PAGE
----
The tour of the churches of Naples would be endless! We have chosen 6, certainly among the most beautiful. Are you ready? Go!
Chiesa del Gesù Nuovo
The church is the final resting place of much-loved local saint Giuseppe Moscati (1880–1927), a doctor who served the city’s poor. Adjacent to the right transept, the Sale di San Giuseppe Moscati (Rooms of St Joseph Moscati) include a recreation of the great man’s study, complete with the armchair in which he died. Scan the walls for ex-voti, gifts offered by the faithful for miracles purportedly received. The church itself received a miracle of sorts on 4 August 1943, when a bomb dropped on the site failed to explode. Its shell is aptly displayed beside the ex-voti. The church flanks the northern side of beautiful Piazza del Gesù Nuovo, a favourite late-night hang-out for students and lefties. At its centre soars Giuseppe Genuino’s lavish Guglia dell’Immacolata, an obelisk built between 1747 and 1750. On 8 December, the Feast of the Immacolata, a firefighter scrambles up to the top to place a wreath on the statue of the Virgin Mary.
Monastero di Santa Chiara
Vast, Gothic and cleverly deceptive, the mighty Basilica di Santa Chiara stands at the heart of this tranquil monastery complex. The church was severely damaged in WWII: what you see today is a 20th-century recreation of Gagliardo Primario’s 14th-century original. Adjoining it are the basilica’s cloisters, adorned with brightly coloured 17th-century majolica tiles and frescoes.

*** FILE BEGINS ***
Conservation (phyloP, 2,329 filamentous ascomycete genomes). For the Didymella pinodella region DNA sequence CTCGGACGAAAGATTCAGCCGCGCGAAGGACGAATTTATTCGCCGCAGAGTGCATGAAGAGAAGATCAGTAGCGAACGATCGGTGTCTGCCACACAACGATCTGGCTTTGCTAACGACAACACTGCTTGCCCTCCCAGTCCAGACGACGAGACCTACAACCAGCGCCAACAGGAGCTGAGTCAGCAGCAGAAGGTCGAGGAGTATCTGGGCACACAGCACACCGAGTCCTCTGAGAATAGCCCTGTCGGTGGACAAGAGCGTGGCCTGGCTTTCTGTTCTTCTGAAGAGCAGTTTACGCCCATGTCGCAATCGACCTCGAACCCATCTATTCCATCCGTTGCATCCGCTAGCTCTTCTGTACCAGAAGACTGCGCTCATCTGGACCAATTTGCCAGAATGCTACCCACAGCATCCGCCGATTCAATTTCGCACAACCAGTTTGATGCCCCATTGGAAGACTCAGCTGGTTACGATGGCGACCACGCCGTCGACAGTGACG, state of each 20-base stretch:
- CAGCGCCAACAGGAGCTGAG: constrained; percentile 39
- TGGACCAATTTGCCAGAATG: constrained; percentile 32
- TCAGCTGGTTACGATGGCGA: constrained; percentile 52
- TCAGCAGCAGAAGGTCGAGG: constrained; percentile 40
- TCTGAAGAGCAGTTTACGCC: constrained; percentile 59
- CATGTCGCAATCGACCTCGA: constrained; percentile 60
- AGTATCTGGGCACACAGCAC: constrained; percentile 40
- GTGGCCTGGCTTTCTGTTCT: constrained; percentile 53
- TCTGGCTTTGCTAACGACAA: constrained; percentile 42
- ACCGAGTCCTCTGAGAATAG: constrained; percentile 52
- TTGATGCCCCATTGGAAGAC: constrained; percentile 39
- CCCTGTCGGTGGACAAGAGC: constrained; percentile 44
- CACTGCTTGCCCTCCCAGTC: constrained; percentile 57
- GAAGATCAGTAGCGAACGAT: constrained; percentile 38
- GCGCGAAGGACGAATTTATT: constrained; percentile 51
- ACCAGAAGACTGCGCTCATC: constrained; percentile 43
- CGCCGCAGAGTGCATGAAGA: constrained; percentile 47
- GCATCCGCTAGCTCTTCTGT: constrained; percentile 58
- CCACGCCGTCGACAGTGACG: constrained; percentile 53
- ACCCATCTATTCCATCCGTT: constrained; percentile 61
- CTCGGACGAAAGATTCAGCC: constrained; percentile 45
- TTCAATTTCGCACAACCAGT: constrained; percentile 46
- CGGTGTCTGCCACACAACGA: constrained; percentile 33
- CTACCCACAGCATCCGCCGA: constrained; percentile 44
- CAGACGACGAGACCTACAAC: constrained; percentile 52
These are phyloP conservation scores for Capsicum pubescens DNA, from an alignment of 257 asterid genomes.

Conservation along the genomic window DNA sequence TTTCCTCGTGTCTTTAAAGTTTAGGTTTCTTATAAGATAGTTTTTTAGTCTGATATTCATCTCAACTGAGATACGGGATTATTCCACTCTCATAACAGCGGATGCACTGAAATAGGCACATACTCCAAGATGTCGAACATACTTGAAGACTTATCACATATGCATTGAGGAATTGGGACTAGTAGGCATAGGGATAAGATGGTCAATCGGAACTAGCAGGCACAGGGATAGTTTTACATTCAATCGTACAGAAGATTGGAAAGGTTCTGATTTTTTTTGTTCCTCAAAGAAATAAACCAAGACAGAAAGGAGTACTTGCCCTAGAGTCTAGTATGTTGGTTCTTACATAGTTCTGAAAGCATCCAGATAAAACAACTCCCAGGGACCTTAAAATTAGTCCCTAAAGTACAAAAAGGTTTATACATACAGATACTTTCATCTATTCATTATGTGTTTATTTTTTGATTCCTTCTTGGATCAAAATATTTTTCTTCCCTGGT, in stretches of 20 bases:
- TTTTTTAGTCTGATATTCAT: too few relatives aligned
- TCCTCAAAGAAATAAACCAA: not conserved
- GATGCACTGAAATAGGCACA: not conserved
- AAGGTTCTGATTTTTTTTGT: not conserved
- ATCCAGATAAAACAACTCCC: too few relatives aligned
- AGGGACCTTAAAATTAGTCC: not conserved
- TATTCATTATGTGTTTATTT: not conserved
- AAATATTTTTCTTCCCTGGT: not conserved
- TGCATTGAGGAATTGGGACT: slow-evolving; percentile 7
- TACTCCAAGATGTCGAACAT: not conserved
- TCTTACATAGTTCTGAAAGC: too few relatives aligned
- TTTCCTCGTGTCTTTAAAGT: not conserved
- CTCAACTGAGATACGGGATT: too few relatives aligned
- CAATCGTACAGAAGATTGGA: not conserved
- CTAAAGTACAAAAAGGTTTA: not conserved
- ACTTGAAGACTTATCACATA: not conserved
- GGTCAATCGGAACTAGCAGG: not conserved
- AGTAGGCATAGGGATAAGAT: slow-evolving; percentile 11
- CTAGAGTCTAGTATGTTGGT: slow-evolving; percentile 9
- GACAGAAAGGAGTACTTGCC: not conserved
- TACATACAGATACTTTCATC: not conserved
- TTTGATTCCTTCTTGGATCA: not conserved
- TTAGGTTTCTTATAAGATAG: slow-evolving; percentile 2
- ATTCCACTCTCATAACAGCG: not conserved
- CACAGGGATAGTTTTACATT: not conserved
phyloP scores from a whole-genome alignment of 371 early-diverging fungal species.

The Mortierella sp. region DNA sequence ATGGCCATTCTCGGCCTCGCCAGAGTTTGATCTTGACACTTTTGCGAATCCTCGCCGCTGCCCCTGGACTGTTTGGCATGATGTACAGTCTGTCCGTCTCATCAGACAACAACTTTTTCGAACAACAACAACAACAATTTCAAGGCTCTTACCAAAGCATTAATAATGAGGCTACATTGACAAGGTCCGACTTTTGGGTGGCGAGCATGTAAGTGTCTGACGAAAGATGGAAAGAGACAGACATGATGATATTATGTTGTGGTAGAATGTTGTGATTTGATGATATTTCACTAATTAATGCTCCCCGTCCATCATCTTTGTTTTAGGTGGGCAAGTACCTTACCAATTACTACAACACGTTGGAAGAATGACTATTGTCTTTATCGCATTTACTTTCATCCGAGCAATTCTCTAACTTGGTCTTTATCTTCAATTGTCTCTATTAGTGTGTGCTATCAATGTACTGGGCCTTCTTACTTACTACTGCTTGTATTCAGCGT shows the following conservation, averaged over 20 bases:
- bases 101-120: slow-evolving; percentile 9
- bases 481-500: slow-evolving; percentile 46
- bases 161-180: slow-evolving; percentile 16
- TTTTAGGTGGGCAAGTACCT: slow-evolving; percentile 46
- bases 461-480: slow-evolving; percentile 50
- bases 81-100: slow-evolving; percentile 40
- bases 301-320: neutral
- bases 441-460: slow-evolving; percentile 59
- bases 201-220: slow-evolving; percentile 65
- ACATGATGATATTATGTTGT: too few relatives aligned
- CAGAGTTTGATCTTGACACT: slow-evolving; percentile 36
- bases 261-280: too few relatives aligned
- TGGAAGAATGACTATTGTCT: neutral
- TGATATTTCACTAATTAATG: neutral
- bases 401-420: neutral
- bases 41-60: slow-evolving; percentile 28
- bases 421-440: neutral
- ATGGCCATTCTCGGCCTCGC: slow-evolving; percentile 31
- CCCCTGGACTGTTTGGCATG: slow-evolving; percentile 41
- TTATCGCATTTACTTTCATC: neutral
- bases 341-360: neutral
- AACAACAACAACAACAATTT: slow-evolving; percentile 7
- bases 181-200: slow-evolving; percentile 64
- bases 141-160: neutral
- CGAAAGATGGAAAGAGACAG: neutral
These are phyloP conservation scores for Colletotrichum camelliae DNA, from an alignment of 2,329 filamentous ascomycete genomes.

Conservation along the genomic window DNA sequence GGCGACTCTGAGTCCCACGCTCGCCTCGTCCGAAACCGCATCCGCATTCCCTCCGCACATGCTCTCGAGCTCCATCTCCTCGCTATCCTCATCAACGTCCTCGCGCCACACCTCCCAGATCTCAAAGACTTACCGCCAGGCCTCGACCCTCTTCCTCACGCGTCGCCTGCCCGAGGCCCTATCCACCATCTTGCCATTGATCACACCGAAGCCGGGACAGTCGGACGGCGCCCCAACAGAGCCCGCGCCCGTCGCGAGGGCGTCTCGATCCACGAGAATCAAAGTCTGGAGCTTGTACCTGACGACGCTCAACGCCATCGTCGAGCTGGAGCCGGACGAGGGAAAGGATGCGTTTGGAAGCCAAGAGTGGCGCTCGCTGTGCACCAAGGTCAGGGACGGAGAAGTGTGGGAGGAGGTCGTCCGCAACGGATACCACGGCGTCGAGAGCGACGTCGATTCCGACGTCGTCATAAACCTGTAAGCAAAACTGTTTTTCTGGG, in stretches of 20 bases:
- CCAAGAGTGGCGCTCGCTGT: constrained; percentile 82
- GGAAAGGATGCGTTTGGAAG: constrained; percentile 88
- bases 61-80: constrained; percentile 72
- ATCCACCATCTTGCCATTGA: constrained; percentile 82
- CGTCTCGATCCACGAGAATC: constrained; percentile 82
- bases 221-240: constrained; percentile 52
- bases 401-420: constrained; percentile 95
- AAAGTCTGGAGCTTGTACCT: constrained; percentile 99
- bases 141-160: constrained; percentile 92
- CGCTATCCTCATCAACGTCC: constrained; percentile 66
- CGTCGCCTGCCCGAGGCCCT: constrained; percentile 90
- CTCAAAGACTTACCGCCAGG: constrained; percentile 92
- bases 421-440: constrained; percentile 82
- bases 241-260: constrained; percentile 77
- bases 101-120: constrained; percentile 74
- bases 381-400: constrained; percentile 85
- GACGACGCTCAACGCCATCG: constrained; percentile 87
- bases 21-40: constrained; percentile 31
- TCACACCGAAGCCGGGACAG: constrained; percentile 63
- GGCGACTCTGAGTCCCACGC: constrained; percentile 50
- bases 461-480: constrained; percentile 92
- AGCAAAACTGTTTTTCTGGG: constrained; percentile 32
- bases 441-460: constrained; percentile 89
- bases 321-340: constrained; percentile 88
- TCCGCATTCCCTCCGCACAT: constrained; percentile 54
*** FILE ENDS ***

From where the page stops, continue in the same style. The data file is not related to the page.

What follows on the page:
Chiesa di San Giovanni a Carbonara
Sumptuous sculpture and Technicolor frescoes makes this Gothic church worth a detour. Andrea de Firenze, Tuscan sculptors and northern-Italian artists collaborated on the Gothic-Renaissance mausoleum of King Ladislas, soaring 18m behind the main altar. Behind it, the circular Cappella Caracciolo del Sole uplifts with its vivid 15th-century frescoes and Leonardo da Besozzo’s tomb for Giovanni Caracciolo, the ambitious lover of King Ladislas’ sister Queen Joan II of Naples.
Basilica di San Lorenzo Maggiore
The basilica at this richly layered religious complex is deemed one of Naples’ finest medieval buildings. Aside from Ferdinando Sanfelice’s facade, the Cappella al Rosario and the Cappellone di Sant’Antonio, its baroque makeover was stripped away last century to reveal its austere, Gothic elegance. Beneath the basilica is a sprawl of extraordinary Graeco-Roman ruins, accessible on a one-hour guided tour. To better understand the ruins, start your explorations in the Museo dell’Opera di San Lorenzo Maggiore, which includes a model of the area as it appeared in ancient times. The ruins themselves will see you walking past ancient bakeries, wineries, laundries and barrel-vaulted rooms that once formed part of the city’s two-storey macellum (market). Above them, the basilica itself was commenced in 1270 by French architects, who built the apse. Local architects took over the following century, recycling ancient columns in the nave. Catherine of Austria, who died in 1323, is buried here in a beautiful mosaiced tomb. Legend has it that this was where Boccaccio first fell for Mary of Anjou, the inspiration for his character Fiammetta, while the poet Petrarch called the adjoining convent home in 1345.